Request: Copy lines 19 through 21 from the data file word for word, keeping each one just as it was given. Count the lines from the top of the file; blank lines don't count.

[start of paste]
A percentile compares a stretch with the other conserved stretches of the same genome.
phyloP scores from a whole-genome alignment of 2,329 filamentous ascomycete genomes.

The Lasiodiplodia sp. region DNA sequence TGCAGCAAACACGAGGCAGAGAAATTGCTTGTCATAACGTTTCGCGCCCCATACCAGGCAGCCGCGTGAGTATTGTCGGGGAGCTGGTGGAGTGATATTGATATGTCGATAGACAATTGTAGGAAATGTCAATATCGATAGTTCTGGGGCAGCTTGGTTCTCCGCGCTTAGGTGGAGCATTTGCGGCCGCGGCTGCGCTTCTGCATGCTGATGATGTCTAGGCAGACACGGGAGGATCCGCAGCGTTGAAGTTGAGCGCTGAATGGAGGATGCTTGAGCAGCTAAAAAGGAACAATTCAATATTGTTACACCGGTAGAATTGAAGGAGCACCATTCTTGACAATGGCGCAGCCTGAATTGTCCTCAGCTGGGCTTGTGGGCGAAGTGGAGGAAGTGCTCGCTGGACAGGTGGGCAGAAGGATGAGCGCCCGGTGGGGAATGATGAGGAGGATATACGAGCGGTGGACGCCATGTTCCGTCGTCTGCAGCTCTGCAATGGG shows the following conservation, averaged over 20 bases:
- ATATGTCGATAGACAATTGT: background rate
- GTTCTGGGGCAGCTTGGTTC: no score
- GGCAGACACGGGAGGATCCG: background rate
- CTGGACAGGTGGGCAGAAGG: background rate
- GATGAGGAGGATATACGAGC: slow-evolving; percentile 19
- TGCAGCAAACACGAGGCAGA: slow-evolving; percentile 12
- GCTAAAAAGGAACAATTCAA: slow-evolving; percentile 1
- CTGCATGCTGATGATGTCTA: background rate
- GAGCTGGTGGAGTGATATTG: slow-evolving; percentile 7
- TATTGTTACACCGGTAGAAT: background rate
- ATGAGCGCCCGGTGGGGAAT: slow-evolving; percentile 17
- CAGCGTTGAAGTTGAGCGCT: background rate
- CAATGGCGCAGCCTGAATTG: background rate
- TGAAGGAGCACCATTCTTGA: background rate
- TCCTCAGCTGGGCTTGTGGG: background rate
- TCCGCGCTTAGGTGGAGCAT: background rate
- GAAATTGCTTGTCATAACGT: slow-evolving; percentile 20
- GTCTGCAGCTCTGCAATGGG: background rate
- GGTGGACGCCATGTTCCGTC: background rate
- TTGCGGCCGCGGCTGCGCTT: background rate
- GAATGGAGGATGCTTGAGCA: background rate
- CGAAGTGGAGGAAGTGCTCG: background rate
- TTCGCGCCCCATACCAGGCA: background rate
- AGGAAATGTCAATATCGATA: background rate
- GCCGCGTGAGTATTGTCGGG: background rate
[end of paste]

- TCCGCGCTTAGGTGGAGCAT: background rate
- GAAATTGCTTGTCATAACGT: slow-evolving; percentile 20
- GTCTGCAGCTCTGCAATGGG: background rate